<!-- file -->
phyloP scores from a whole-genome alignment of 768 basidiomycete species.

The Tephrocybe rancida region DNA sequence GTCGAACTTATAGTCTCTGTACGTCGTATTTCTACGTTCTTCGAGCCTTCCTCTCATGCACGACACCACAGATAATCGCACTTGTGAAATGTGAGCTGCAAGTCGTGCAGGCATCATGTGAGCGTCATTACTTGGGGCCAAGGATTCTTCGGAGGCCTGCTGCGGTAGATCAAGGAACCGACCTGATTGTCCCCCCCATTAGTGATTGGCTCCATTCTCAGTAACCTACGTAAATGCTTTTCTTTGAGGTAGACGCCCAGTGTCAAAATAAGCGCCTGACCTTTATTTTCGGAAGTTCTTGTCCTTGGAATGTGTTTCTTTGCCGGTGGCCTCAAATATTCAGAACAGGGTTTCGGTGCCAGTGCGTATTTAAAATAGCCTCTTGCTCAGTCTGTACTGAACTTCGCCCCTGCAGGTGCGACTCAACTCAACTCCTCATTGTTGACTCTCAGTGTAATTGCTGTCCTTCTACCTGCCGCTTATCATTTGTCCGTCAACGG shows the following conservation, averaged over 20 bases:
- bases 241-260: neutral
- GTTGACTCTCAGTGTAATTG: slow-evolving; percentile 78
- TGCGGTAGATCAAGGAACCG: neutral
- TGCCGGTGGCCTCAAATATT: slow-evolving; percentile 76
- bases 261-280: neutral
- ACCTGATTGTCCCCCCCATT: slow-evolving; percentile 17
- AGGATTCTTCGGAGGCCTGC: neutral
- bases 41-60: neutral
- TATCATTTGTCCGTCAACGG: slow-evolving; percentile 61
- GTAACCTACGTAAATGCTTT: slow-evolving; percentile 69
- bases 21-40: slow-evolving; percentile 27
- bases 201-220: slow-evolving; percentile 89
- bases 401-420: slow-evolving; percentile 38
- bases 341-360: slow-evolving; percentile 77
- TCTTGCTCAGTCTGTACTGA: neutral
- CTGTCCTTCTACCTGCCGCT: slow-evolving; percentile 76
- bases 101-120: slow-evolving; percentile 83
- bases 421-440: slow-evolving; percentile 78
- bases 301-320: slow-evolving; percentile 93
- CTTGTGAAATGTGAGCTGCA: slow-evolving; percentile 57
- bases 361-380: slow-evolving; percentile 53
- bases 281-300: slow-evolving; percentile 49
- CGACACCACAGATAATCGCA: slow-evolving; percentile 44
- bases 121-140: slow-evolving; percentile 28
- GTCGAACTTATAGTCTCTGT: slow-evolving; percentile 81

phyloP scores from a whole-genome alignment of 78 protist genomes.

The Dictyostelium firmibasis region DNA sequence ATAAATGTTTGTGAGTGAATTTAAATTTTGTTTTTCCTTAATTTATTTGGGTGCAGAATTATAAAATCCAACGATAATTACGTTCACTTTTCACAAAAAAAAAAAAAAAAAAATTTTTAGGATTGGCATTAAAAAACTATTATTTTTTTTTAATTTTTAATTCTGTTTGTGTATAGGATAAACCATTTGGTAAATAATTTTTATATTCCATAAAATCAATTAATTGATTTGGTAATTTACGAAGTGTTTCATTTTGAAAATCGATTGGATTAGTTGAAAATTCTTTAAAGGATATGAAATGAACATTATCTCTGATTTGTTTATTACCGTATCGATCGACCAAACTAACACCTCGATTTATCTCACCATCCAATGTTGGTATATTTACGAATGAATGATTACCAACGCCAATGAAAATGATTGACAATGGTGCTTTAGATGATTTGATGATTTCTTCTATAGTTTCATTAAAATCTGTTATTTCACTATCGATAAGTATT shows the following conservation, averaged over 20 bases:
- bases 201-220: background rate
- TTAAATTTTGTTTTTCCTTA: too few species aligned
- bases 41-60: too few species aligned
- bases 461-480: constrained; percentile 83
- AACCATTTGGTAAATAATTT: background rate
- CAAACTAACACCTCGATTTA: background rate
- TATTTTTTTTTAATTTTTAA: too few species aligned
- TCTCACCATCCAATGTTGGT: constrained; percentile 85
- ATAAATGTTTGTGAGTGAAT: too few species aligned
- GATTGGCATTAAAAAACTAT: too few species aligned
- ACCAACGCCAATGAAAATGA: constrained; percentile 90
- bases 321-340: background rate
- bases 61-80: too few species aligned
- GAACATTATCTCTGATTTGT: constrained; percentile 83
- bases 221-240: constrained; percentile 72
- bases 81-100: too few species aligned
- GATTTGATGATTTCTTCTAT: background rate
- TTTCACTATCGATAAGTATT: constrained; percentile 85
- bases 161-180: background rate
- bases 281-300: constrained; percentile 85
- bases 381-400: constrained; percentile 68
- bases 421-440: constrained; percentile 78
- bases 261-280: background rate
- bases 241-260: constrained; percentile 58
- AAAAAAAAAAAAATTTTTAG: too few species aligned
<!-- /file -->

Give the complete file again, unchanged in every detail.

phyloP scores from a whole-genome alignment of 768 basidiomycete species.

The Tephrocybe rancida region DNA sequence GTCGAACTTATAGTCTCTGTACGTCGTATTTCTACGTTCTTCGAGCCTTCCTCTCATGCACGACACCACAGATAATCGCACTTGTGAAATGTGAGCTGCAAGTCGTGCAGGCATCATGTGAGCGTCATTACTTGGGGCCAAGGATTCTTCGGAGGCCTGCTGCGGTAGATCAAGGAACCGACCTGATTGTCCCCCCCATTAGTGATTGGCTCCATTCTCAGTAACCTACGTAAATGCTTTTCTTTGAGGTAGACGCCCAGTGTCAAAATAAGCGCCTGACCTTTATTTTCGGAAGTTCTTGTCCTTGGAATGTGTTTCTTTGCCGGTGGCCTCAAATATTCAGAACAGGGTTTCGGTGCCAGTGCGTATTTAAAATAGCCTCTTGCTCAGTCTGTACTGAACTTCGCCCCTGCAGGTGCGACTCAACTCAACTCCTCATTGTTGACTCTCAGTGTAATTGCTGTCCTTCTACCTGCCGCTTATCATTTGTCCGTCAACGG shows the following conservation, averaged over 20 bases:
- bases 241-260: neutral
- GTTGACTCTCAGTGTAATTG: slow-evolving; percentile 78
- TGCGGTAGATCAAGGAACCG: neutral
- TGCCGGTGGCCTCAAATATT: slow-evolving; percentile 76
- bases 261-280: neutral
- ACCTGATTGTCCCCCCCATT: slow-evolving; percentile 17
- AGGATTCTTCGGAGGCCTGC: neutral
- bases 41-60: neutral
- TATCATTTGTCCGTCAACGG: slow-evolving; percentile 61
- GTAACCTACGTAAATGCTTT: slow-evolving; percentile 69
- bases 21-40: slow-evolving; percentile 27
- bases 201-220: slow-evolving; percentile 89
- bases 401-420: slow-evolving; percentile 38
- bases 341-360: slow-evolving; percentile 77
- TCTTGCTCAGTCTGTACTGA: neutral
- CTGTCCTTCTACCTGCCGCT: slow-evolving; percentile 76
- bases 101-120: slow-evolving; percentile 83
- bases 421-440: slow-evolving; percentile 78
- bases 301-320: slow-evolving; percentile 93
- CTTGTGAAATGTGAGCTGCA: slow-evolving; percentile 57
- bases 361-380: slow-evolving; percentile 53
- bases 281-300: slow-evolving; percentile 49
- CGACACCACAGATAATCGCA: slow-evolving; percentile 44
- bases 121-140: slow-evolving; percentile 28
- GTCGAACTTATAGTCTCTGT: slow-evolving; percentile 81

phyloP scores from a whole-genome alignment of 78 protist genomes.

The Dictyostelium firmibasis region DNA sequence ATAAATGTTTGTGAGTGAATTTAAATTTTGTTTTTCCTTAATTTATTTGGGTGCAGAATTATAAAATCCAACGATAATTACGTTCACTTTTCACAAAAAAAAAAAAAAAAAAATTTTTAGGATTGGCATTAAAAAACTATTATTTTTTTTTAATTTTTAATTCTGTTTGTGTATAGGATAAACCATTTGGTAAATAATTTTTATATTCCATAAAATCAATTAATTGATTTGGTAATTTACGAAGTGTTTCATTTTGAAAATCGATTGGATTAGTTGAAAATTCTTTAAAGGATATGAAATGAACATTATCTCTGATTTGTTTATTACCGTATCGATCGACCAAACTAACACCTCGATTTATCTCACCATCCAATGTTGGTATATTTACGAATGAATGATTACCAACGCCAATGAAAATGATTGACAATGGTGCTTTAGATGATTTGATGATTTCTTCTATAGTTTCATTAAAATCTGTTATTTCACTATCGATAAGTATT shows the following conservation, averaged over 20 bases:
- bases 201-220: background rate
- TTAAATTTTGTTTTTCCTTA: too few species aligned
- bases 41-60: too few species aligned
- bases 461-480: constrained; percentile 83
- AACCATTTGGTAAATAATTT: background rate
- CAAACTAACACCTCGATTTA: background rate
- TATTTTTTTTTAATTTTTAA: too few species aligned
- TCTCACCATCCAATGTTGGT: constrained; percentile 85
- ATAAATGTTTGTGAGTGAAT: too few species aligned
- GATTGGCATTAAAAAACTAT: too few species aligned
- ACCAACGCCAATGAAAATGA: constrained; percentile 90
- bases 321-340: background rate
- bases 61-80: too few species aligned
- GAACATTATCTCTGATTTGT: constrained; percentile 83
- bases 221-240: constrained; percentile 72
- bases 81-100: too few species aligned
- GATTTGATGATTTCTTCTAT: background rate
- TTTCACTATCGATAAGTATT: constrained; percentile 85
- bases 161-180: background rate
- bases 281-300: constrained; percentile 85
- bases 381-400: constrained; percentile 68
- bases 421-440: constrained; percentile 78
- bases 261-280: background rate
- bases 241-260: constrained; percentile 58
- AAAAAAAAAAAAATTTTTAG: too few species aligned